WSTA Radio 1340 AM
Lucky 13 The Caribbean’s Number One AM & Internet Radio Station
Hello, my name is Peter Ottley, Program Director and radio host on Lucky 13 WSTA 1340AM Radio, and owner /producer of Focus VI an online radio magazine and PEO Productions. Take your time and look around. We’ve got great things planned for this month and the coming year; live (real-time) videos of local events, music, local and regional news, and of course, live radio from WSTA radio.
WSTA 1340 AM Radio started in an obscure little building nestled in the heart of Frenchtown in 1950. Today, WSTA 1340 AM Stereo has grown to play an important role in holding our community together. The station started as a “get away from it all” retirement hobby for William N. Greer who had wired most of the radio stations in Puerto Rico. Upon his retirement to St. Thomas, Greer decided to start his own radio station. This was 1950. At the time what we now know as Waterfront didn’t exist and the time was ripe for a local radio station. It was his opinion that the economy at the time could not commercially support more than a 50 watt station. As a result, he filed the first ever commercial application to the FCC to run a station of so little power. He then proceeded to build his own transmitter by hand. With the help of volunteers in the Frenchtown community, especially the Quetel family, he soon had a small concrete structure built that would house the facility for the next 25 years.
Meanwhile, it was announced that a St. Croix station was planned to go on air at 250 watts. Not to be outdone, Greer dropped his original plans, filed for 250 watts and went on air a full year before his competition. One of his first broadcasters was a young air force man who was a regular on the popular Armed Forces Radio. This DJ, Ron deLugo, came aboard to host a well-listened-to morning show. From this post he, along with WSTA and many community members, helped to fan the fires that would lead to the resurrection of carnival in 1952. When Newsday anchor Lee Carle joined the staff in 1954 he could hear the chickens, dogs and people outside. No one concerned themselves with soundproofin…. it was the people’s station.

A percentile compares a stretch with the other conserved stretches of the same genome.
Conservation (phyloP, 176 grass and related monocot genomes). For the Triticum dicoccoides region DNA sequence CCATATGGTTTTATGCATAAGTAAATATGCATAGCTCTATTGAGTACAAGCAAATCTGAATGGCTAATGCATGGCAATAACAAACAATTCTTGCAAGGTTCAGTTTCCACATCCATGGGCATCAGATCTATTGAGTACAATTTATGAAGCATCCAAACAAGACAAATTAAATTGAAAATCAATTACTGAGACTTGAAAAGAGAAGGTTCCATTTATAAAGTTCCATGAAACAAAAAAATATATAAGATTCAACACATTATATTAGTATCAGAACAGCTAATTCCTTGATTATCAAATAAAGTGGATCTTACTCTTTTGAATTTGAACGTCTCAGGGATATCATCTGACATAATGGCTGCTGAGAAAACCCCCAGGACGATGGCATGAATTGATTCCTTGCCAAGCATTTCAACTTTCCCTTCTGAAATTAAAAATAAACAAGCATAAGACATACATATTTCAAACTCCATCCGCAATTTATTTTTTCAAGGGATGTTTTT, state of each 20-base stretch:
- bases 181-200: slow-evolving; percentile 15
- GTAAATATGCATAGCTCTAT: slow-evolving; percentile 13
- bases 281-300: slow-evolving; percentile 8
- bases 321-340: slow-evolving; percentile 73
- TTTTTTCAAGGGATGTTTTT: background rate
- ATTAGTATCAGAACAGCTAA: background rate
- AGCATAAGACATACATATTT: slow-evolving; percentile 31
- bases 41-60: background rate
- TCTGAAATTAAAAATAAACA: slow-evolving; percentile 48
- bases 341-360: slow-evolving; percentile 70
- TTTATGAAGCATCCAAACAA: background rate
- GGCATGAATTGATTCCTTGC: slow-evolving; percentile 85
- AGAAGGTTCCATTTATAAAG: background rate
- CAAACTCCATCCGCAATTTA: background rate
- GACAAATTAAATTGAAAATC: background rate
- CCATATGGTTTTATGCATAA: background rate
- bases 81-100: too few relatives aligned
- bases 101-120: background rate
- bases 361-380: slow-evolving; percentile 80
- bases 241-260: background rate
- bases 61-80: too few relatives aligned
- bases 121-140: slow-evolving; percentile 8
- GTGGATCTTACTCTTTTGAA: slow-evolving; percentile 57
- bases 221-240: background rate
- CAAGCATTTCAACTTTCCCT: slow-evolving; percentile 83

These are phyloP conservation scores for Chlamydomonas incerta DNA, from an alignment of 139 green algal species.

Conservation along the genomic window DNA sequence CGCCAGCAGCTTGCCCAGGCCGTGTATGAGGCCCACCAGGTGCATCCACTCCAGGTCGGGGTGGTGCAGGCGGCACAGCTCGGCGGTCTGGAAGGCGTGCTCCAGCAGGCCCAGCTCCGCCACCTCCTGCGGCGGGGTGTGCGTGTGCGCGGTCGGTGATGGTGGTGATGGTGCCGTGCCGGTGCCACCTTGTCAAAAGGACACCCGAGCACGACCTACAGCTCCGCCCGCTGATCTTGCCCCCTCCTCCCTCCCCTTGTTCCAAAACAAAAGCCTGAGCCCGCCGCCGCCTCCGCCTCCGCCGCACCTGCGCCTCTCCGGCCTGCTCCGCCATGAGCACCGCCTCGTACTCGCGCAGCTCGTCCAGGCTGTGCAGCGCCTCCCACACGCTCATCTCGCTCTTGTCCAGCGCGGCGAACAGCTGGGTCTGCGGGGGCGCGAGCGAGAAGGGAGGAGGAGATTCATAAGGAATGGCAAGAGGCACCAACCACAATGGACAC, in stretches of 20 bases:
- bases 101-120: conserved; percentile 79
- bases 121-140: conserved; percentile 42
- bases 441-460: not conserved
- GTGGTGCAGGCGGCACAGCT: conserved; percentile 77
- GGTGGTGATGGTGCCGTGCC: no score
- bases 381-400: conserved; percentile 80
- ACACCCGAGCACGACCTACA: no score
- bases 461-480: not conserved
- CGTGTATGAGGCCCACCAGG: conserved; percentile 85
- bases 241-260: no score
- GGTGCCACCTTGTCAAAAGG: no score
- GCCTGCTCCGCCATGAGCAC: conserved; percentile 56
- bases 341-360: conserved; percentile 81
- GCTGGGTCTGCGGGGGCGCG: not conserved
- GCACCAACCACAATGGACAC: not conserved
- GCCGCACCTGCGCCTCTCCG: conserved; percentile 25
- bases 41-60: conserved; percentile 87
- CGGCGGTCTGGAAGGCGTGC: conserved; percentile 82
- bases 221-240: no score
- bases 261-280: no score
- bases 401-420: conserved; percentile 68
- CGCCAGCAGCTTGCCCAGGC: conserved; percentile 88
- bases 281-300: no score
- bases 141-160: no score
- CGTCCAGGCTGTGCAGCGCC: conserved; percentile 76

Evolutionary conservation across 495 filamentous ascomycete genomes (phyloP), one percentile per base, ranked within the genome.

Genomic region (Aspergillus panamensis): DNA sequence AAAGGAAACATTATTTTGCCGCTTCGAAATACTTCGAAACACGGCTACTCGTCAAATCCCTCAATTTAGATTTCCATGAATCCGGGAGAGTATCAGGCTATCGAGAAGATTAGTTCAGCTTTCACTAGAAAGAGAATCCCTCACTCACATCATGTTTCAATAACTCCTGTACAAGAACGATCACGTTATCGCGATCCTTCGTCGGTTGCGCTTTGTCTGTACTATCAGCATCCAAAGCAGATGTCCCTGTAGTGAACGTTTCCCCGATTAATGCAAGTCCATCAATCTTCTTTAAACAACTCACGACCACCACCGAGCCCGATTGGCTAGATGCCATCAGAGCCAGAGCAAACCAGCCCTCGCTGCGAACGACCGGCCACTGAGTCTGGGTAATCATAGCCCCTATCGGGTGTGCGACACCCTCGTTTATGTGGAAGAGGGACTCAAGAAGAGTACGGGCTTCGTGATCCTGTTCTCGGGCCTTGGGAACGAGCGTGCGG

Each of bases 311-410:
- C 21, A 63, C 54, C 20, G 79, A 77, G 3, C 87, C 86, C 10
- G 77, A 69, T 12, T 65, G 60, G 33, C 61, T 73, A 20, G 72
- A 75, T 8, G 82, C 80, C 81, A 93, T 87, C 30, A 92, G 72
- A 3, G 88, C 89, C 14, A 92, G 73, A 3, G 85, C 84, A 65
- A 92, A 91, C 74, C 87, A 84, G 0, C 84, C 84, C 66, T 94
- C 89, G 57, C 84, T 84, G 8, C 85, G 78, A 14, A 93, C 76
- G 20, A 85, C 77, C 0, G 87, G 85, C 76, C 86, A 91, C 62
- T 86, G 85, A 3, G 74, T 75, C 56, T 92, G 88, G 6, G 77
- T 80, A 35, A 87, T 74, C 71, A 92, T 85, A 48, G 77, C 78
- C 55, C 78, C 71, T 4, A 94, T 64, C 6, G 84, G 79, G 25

Throughout the years, everything in the community has somehow tended to center around the Lucky 13. For years, without other stations to produce signal interference, 250 watts was sufficient to broadcast as far away as Antigua. This resulted in the radio station being a message center for the Caribbean. The station also doubled as a fire alarm sending word out for the volunteer firemen to rush to a fire in progress or providing vital service to those lacking telephones. (At the time, WSTA’s phone number was 4-89…. an indication of just how few telephones were in service at the time.) WSTA and its people, in one way or another throughout the years, have continually had the cloak of decision making tossed on them from time to time.
In the mid-seventies, long after they had outgrown the original facilities, broadcast operations were moved to the hill overlooking Subbase. In 1984, Addie Ottley, under the company name Ottley Communications Corporation, bought the station, and a year later the power was boosted to 1000 watts of stereo power. It was with this power, the foresight to build to withstand nature’s force, and satellite communications, that the Lucky 13 was able to remain the island’s guiding force. During Hurricane Hugo and Hurricane Marilyn and again during Hurricane Lenny, WSTA was the only station on the air 24 hours a day throughout the storm.
Under the leadership of Addie Ottley, some sixty (60) years from its humble start in 1950, WSTA remains the People’s Station and one of the oldest and most popular radio stations in the Caribbean.
Leave a Reply
You must be logged in to post a comment.